Domestic Violence Help: Hotlines, Organizations, Websites, Resources, Tips

*WARNING: Your online/phone activity may be monitored by your abuser without your knowledge. Be sure that you are using a safe computer/phone line when seeking help (see below for more safety tips & warning signs).

*If you have an emergency call 911


  • The National Domestic Violence Hotline: (800)799-SAFE (7233)
  • Safe Horizon Hotlines:
  1. Domestic Violence: 800.621.HOPE (4673)
  2. Crime Victims: (866)689-HELP (4357)
  3. Rape, Sexual Assault & Incest: (212)227-3000
  4. TDD phone number for all SH hotlines: (866)604-5350
  • Domestic Abuse Hotline for Men & Women: 1-888-7HELPLINE (43575463)
  • Johnnies House: (888) 696-5379
  • Center Against Domestic Violence: 718-439-1000
  • Domestic Violence Hotline in the US: 800-799-7233
  • Domestic Violence Hotline/Child Abuse: 800-4-A-CHILD (800 422 4453)
  • National Resource Center on Domestic Violence:1-800-537-2238
  • Love Is Respect Org: National Teen Dating Abuse Helpline 1-866-331-9474
  • American Overseas Domestic Violence Crisis Center:866-USWOMEN (879-6636) live chat

Websites & Resources:

Legal Matters:

Stay Safe While Seeking Help:
*Warning: Taking these steps may not completely hide your activity from your abuser.

  • Change passwords and disable automatic password entry. Choose passwords that are difficult for someone to guess. Do not write passwords down.
  • Watch what you put in your email address book. Disable automatic entry of email addresses.
  • Disable automatic name completion for email.
  • Clear incoming and outgoing mail.
  • Clear cache, history, and cookies.
  • Use a computer outside of your own home.
  • Be careful using instant/text messaging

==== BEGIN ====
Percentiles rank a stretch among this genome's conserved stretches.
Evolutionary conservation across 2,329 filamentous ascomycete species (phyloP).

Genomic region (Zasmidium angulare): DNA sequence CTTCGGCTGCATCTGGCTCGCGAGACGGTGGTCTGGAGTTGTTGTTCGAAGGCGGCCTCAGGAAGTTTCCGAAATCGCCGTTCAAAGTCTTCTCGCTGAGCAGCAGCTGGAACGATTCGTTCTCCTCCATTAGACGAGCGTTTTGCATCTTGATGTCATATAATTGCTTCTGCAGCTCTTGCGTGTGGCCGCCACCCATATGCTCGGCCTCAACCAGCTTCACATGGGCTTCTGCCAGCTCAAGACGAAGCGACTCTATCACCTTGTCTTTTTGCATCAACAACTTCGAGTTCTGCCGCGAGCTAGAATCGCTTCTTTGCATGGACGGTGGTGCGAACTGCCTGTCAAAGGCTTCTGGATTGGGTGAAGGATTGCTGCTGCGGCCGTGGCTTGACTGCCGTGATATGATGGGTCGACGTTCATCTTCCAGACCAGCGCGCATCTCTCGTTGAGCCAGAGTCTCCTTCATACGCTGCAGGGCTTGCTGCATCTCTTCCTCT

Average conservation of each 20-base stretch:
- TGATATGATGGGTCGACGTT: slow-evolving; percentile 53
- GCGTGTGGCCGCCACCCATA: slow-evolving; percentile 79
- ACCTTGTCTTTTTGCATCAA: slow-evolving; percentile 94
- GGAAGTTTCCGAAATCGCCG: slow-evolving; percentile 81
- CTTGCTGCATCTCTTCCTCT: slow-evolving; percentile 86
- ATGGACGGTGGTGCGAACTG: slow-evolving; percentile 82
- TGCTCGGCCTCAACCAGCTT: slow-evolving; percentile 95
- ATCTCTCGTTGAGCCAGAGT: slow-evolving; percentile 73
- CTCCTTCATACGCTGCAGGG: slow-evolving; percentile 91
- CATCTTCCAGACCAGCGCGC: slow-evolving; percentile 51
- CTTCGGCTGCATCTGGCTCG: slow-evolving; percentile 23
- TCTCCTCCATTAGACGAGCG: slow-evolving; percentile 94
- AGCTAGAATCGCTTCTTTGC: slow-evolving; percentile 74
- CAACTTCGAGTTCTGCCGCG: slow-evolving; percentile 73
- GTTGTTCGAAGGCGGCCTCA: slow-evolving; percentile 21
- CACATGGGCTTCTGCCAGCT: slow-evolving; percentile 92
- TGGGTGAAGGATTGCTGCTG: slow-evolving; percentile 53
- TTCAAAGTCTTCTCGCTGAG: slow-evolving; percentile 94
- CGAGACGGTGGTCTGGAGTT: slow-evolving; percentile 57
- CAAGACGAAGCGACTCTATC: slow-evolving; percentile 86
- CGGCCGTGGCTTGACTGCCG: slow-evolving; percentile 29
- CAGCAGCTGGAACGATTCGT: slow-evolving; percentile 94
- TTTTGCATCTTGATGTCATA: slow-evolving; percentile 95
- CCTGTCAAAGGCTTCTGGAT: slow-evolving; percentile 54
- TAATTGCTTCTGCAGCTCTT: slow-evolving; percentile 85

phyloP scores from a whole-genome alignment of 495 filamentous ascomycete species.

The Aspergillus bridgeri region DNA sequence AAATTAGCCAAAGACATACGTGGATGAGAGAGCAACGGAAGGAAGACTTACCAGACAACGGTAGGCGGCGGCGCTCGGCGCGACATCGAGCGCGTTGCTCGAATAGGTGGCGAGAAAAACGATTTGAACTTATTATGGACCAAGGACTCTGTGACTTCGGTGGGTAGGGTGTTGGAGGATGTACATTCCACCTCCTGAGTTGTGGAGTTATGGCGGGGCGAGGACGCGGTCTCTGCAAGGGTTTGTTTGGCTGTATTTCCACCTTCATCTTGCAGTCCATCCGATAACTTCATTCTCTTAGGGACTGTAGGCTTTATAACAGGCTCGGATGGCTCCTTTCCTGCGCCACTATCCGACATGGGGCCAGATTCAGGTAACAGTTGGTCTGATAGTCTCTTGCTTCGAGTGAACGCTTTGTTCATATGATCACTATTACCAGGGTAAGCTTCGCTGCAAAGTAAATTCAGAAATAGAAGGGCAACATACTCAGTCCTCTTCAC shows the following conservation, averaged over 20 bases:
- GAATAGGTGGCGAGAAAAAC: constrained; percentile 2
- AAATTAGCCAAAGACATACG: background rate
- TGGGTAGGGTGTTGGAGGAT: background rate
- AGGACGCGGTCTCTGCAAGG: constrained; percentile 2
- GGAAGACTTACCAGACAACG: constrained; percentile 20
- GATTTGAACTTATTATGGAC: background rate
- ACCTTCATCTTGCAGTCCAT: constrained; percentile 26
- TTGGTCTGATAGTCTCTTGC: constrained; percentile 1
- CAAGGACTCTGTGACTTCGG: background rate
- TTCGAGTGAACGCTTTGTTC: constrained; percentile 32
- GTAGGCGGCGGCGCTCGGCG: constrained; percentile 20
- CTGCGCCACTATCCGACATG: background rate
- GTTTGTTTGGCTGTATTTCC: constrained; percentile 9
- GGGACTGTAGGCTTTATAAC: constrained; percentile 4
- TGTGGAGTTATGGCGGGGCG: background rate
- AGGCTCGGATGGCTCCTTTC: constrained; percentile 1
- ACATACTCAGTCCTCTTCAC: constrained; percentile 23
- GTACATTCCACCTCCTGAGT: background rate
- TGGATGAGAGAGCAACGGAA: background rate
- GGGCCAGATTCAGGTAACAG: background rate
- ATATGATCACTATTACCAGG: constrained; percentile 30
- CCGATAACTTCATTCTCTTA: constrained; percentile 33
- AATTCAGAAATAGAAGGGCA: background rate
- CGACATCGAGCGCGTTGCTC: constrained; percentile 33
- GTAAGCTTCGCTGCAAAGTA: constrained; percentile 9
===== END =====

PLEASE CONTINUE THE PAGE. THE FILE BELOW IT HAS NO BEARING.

• Be aware that your location can be monitored, without your knowledge, by GPS on your cell phone.
  • Be aware that your online activity can be monitored without your knowledge, including each keystroke that is made.
  • Safety Planning List

Protect Yourself After You've Left:
  • Get unlisted phone numbers (cells and landlines)
  • Use a PO Box instead of your new address
  • Cancel all shared credit cards and banking.
  • Use a different bank when opening a new account.
  • Apply to your state's Address Confidentiality Program.

Types Of Abuse Include:
  • Physical
  • Sexual
  • Emotional
  • Verbal
  • Economical

Warning Signs Of Abuse:
  • Social isolation: limiting what one can do, who one can see, and when one can see them
  • Unexplained physical injuries
  • Victim may show signs of depression: weight loss or gain, constantly tired, extremely anxious
  • A batterer can be verbally abusive in private or in public
  • Extreme jealousy
  • Requiring permission to do certain things; ex. See people, spend money, etc.
  • Controls what one wears
  • An abuser might have a history of violence; short temper, fighting with others, abusing animals and or property, has easy access to weapons, becomes angry after consuming drugs or alcohol
  • Stalking: when not together, constantly calls and inquires whereabouts; shows up to victim’s home
  • Victim is apologetic for abuser’s actions, makes excuses for them, rationalizes them, blames themselves
  • Victim is constantly “on edge;” does things to keep the abuser happy, very afraid to make the abuser angry
  • Victim loses interest in once-loved hobbies and activities, most of his or her time is spent with abuser or doing tasks for the abuser
  • Abuser threatens self-harm or suicide to guilt the victim
Warning signs source: Abuse Victim Hotline

Questions To Ask Yourself:

  • Are you ever afraid of your partner?
  • Has your partner ever actually hurt or threatened to hurt you physically or someone you care about?
  • Does your partner ever force you to engage in sexual activities that make you uncomfortable?
  • Do you constantly worry about your partner's moods and change your behavior to deal with them?
  • Does your partner try to control where you go, what you do and who you see?
  • Does your partner constantly accuse you of having affairs?
  • Have you stopped seeing family or friends to avoid your partner's jealousy or anger?
  • Does your partner control your finances?
  • Does he/she threaten to kill him/herself if you leave?
  • Does your partner claim his/her temper is out of control due to alcohol, drugs or because he/she had an abusive childhood?
If you answer yes to some or all of these questions, you could be suffering abuse. Remember you are not to blame and you need not face domestic violence alone.

questions source:
Healthy Minds Org

picture source: